"We cannot change anything until we accept it. Condemnation does not liberate, it oppresses".

Carl Jung


The conscious mind may be compared to a fountain playing in the sun and falling back into the great subterranean pool of subconscious from which it rises.

Sigmund Freud

"the anxiety arising from the perpetual activity of the death instinct, though never eliminated, is counteracted and kept at bay by the power of the life instinct.

Melanie Klein



Transference & Projection

Written by Susan Stubbings 3 September 2017
Transference – (Freud) Is the redirection of feelings, desires and impulses from the unconscious onto another person because the owner cannot take ownership of them in their conscious mind and has driven them into their unconscious therefore are not aware of them.  These unconscious wishes, desires, feelings and impulses are thought to be mainly repressed experiences from childhood and therefore transference can be thought of as a substitution of one person on to another person in the transfers present interactions.

For example, it has often been said that we chose our husband or wife because they remind us of our father or mother!  We may mistrust a colleague or friend because their voice, the way they look or their mannerisms remind us of a school bully or an ex and the same is said we may gravitate towards someone because they remind us of some we liked in our childhood.  In the worst-case scenario killers can transfer unresolved rage onto their victims.
Projection – (Freud) similar to transference without transferring all unconscious material in projection we are defending ourselves against our internal impulses and qualities both positive and negative by denying them and at the same time we attribute them to the person we project onto.  For example, if I am angry, rude or feeling sexual towards another and don’t own the feelings I may project the feelings onto that person and say they are angry, rude or behaving sexually towards me!  Projection include blame shifting because the thoughts, motivations, desires and feelings cannot be accepted by the projector in their subjective world and therefore are attributed to another in the external world. Projection is a primitive defence mechanism. and can be seen in mental disorders in the extreme such as Narcistic and Borderline Personality Disorders.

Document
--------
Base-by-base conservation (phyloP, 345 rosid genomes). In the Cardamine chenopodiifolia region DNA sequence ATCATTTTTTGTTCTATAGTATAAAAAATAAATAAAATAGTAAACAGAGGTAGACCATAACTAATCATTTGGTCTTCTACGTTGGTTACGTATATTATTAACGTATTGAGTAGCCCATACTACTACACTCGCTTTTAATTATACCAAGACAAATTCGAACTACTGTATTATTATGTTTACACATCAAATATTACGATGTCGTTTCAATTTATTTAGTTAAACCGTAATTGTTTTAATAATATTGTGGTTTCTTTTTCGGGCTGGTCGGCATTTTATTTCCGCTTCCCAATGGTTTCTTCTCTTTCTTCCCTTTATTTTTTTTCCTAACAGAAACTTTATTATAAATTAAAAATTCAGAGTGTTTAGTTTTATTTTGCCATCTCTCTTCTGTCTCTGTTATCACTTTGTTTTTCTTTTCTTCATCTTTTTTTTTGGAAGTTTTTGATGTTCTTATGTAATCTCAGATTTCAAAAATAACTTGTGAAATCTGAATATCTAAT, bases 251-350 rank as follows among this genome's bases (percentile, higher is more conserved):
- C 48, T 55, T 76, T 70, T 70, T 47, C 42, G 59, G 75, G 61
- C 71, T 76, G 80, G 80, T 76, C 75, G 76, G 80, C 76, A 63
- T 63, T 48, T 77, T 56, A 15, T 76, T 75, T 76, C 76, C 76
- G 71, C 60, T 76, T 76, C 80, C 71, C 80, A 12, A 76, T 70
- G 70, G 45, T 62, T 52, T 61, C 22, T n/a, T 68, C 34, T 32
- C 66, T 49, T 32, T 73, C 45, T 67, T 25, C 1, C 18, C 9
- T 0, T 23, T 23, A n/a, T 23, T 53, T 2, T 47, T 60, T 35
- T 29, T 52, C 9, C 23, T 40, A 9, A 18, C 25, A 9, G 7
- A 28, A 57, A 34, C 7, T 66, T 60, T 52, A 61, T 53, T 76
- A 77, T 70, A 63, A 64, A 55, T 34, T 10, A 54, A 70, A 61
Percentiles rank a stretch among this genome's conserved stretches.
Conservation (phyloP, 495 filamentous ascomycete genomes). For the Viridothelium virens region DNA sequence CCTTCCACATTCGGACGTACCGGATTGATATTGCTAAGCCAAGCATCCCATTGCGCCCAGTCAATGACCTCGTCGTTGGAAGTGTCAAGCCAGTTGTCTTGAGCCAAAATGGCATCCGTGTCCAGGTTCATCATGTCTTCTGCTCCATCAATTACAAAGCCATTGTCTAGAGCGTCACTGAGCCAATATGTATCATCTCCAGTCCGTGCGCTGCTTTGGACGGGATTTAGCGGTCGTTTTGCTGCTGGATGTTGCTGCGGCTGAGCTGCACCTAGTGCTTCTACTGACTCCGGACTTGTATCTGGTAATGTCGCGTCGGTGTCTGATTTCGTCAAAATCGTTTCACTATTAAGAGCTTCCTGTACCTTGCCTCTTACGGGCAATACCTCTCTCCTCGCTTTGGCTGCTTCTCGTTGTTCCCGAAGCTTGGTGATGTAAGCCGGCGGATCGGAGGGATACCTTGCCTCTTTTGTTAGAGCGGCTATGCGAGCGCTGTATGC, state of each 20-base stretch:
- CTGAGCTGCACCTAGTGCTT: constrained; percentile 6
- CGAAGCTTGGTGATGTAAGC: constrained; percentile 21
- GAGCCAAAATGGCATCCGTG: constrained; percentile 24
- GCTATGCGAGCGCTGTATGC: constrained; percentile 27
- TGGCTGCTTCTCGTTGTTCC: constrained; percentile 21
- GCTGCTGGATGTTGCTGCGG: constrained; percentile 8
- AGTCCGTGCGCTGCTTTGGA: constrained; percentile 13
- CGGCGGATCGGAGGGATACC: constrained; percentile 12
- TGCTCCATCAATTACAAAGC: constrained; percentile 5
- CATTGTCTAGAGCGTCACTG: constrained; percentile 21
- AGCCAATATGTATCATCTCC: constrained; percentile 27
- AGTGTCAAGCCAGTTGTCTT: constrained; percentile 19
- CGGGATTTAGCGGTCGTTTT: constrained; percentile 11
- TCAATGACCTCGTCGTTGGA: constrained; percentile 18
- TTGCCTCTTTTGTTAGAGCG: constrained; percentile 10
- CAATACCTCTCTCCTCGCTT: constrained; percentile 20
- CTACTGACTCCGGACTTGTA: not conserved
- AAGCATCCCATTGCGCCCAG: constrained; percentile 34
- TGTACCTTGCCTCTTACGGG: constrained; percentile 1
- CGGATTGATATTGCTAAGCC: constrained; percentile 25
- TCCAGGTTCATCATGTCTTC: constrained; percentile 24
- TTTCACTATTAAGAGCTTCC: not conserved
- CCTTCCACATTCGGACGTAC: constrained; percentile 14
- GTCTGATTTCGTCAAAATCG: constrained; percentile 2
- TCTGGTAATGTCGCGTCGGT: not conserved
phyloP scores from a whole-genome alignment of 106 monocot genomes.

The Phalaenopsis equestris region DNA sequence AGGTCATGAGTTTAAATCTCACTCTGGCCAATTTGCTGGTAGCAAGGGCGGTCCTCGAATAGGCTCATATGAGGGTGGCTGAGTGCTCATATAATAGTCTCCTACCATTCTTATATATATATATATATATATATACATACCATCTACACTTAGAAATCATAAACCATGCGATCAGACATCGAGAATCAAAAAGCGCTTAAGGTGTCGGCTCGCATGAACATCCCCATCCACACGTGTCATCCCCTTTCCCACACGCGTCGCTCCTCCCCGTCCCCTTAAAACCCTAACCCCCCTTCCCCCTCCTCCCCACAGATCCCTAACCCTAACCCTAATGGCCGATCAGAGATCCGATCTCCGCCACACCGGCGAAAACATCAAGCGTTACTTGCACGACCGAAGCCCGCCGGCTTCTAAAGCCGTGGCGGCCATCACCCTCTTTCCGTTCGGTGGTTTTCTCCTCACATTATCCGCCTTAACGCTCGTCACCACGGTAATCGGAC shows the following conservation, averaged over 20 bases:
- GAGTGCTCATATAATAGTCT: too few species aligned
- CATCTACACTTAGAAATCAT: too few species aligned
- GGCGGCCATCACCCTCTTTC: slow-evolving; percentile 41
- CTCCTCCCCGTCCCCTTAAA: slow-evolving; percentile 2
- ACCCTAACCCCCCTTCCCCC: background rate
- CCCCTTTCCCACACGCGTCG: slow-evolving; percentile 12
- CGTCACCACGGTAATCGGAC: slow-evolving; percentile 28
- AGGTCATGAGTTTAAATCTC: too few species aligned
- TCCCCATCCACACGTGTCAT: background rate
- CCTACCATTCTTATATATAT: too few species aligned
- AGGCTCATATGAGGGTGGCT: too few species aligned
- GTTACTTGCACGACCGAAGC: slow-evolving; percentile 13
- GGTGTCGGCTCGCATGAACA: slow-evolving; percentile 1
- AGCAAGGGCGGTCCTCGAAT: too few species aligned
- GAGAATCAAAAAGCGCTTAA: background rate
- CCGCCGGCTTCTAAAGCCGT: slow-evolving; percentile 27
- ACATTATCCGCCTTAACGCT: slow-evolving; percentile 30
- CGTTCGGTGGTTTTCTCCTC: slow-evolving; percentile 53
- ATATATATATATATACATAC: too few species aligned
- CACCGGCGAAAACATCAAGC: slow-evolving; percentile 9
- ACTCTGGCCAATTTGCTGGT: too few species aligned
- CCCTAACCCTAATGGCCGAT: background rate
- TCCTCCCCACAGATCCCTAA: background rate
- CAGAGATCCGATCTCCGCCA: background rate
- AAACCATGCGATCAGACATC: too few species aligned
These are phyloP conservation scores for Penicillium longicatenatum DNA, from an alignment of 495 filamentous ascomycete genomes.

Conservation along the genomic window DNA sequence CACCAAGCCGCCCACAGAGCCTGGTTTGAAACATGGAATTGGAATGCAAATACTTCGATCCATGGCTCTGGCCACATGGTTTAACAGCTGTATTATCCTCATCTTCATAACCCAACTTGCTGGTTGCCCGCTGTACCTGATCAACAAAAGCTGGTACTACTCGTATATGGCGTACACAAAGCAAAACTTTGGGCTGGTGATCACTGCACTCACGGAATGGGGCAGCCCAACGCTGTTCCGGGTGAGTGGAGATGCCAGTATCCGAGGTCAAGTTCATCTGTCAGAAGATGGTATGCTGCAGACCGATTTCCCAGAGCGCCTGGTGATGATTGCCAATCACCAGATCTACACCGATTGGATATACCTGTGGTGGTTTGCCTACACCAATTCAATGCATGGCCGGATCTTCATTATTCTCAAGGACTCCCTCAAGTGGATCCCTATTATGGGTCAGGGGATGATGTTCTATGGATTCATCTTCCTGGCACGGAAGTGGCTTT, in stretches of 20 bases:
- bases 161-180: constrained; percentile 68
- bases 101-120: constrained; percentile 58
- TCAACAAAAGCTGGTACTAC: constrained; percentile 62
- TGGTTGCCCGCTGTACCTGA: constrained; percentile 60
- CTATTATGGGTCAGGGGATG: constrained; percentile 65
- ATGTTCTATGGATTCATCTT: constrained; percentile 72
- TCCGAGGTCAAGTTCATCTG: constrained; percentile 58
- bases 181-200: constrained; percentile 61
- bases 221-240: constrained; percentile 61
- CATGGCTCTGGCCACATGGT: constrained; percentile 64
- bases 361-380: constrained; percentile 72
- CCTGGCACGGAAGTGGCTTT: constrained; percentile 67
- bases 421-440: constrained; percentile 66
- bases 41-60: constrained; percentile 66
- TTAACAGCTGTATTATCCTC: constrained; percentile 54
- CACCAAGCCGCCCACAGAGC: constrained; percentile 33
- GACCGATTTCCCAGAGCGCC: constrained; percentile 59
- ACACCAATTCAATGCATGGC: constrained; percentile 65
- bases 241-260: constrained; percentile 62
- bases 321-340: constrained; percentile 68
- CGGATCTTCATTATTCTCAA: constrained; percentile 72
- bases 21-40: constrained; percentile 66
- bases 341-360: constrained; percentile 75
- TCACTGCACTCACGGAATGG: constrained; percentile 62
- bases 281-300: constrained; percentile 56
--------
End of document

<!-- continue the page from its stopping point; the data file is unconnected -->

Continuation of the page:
Carl Jung believed projection represents our shadow archetype, if we don’t understand our shadow part that which we don’t understand brings fear.  As such projections of our unconscious material can precipitate mutual acting out since projection evokes counter-projection, identifying with the projections we re-enact unfinished business from their past. Until we become aware of what’s in our own unconscious it can cause falsehood, chaos and pain in our relationships and in the way we relate to our Self.  This is the journey of psychoanalyses and counselling because once we understand our Self we can then make an informed choice for our well-being.

Melanie Klein thought projection has the potential for over-idealisation of the other, since it’s your own consciousness being projected in trying to escape the thoughts, feelings, impulses and desires so if projection be in the positive realm then one can simply feel love for another but it’s not real love for the other because it is your own feelings you are ‘identifying’ with, this is known as ‘projection identification’ (Jung)  This can cause a lot of problems in the future for example when one gets married through projection once the couple are married they then discover the spouse has ‘changed’ but what happened is you have stopped identifying with the projection!   In the positive we can project hope, love, peace onto another and we all feel good! 

Projection is a common utilised defence mechanism and protects a fragile ego reducing anxieties and fears in its extreme it can deplete an individual and can be a utilised defence in the negative of those who become bullies, victim blaming, shaming and in accusations such as martial accusations of affairs or in working environments for example blaming your colleague for something you did and now feel guilty about but your consciousness can’t accept it was your doing.

In grieving projection can be utilised to defend against the tsunami of emotions which disorientate and confuse when the griever first hears the news their child or loved one has died.  The griever may feel guilty of something out of their control and can blame the Doctors, nurses or others for the death when in fact no one did anything wrong because children and people die sadly.  But if we don’t like, want or need what we have just heard or seen we can project it out of ourselves and disown it and accuse and blame others.  

In therapy, the therapist works with the client to ‘take back’ projections, repressions and oppressions, own them and finish past business, so a person can make a conscious and informed choice for their own well-being.
Susan Stubbings Doncaster